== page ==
Each research plan must be tailored to the specific research study. The Open Science Framework (OSF) provides several preregistration templates, including their standard form. This standard form requires providing information on the background of the study, design plan, sampling plan, measured variables, and analysis plan.
Putting Evidence into Practice
The preregistration plans for E4A funded projects are on the E4A website (see the Funded Projects here). For example, E4A grantees evaluated the effectiveness of communication strategies to increase public support for state investments in affordable, accessible, and high-quality childcare for all. The study’s OSF preregistration plan is here. The study’s main hypothesis was whether different messaging strategies (e.g., a simple pro-policy message) increased support for state investment in childcare policies. The preregistration plan described the study design (i.e., randomized, controlled trials), key dependent variables and how they were measured (e.g., a 7-point Likert scale ranging from strongly oppose to strongly support the policy), the methods used in the study (i.e., simple ordinary least squares regression, a generalized form of analysis of variance [ANOVA]), and a description of the data collected (i.e., respondents to an online survey).
The published research can be found here. The study found that members of the public exposed to messaging strategies had higher support for state investment in childcare policies. For instance, one finding was that those individuals who received a “narrative” message (i.e., a story about how early childhood education policies can achieve favorable social outcomes or avoid unfavorable ones) had higher support than those who read an “inoculation” message (i.e., a warning that others might try to persuade them to refute early childhood education policies) and those who were exposed to no message.
The authors reference their preregistration plan in the published article and, throughout the study narrative, note where hypotheses and methodological decisions were included in the preregistration. Furthermore, the authors include notes when there were non-preregistered hypotheses or methods included in the study.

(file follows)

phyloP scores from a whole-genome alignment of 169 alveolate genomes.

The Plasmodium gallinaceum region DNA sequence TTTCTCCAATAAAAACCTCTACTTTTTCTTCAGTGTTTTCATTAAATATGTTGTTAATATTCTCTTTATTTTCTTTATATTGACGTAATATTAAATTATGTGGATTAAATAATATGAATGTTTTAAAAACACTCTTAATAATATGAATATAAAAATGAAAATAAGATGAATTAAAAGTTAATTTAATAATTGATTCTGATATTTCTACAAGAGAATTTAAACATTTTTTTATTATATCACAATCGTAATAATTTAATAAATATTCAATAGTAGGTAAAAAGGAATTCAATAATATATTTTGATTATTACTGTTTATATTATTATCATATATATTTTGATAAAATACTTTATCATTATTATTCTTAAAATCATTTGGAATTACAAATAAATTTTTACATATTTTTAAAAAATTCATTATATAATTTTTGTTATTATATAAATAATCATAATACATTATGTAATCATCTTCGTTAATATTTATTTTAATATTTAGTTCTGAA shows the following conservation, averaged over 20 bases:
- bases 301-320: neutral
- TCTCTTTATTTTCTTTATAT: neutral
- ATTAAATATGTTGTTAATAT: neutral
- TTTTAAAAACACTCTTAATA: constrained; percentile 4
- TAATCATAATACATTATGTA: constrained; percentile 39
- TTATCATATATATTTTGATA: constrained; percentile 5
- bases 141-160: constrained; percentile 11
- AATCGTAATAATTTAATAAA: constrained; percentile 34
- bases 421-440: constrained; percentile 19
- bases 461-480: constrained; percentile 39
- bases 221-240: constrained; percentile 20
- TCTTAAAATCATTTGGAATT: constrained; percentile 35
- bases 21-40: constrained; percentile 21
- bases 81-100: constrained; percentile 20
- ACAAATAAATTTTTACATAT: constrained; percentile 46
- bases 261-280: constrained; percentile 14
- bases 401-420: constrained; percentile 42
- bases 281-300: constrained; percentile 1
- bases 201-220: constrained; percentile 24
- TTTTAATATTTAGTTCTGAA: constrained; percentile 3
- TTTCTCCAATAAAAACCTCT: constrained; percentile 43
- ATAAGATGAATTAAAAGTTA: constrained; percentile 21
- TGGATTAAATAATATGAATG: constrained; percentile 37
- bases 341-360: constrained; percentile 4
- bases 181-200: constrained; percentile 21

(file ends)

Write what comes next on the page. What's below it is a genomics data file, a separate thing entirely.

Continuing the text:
While not all authors explicitly address their preregistration in a published journal article, the availability of the preregistration plan allows any reader to compare the preregistered plan to the published study and identify deviations from the plan. Research that adhered closely to the preregistration plan (e.g., evaluated the planned hypotheses with the planned methods) is more credible. If numerous deviations from the preregistered plan occurred, it is plausible that the findings reflect the outcome of a long fishing process and that the results are unreliable. Comparing published methods to preregistered plans can be valuable when synthesizing a body of literature or explaining discrepancies between findings in different studies. The study herein is an excellent example of how research can effectively use preregistration and communicate it in the published findings.
Tools & Resources
There are several websites where researchers can post their preregistration plans. The most well-known is the Open Science Framework (OSF), which is where E4A grantees are expected to register. However, other options are available for preregistration, including https://clinicaltrials.gov/, the American Economic Association’s registry, AsPredicted, and the WHO Registry Network.
For more information on preregistration, we recommend the following resources: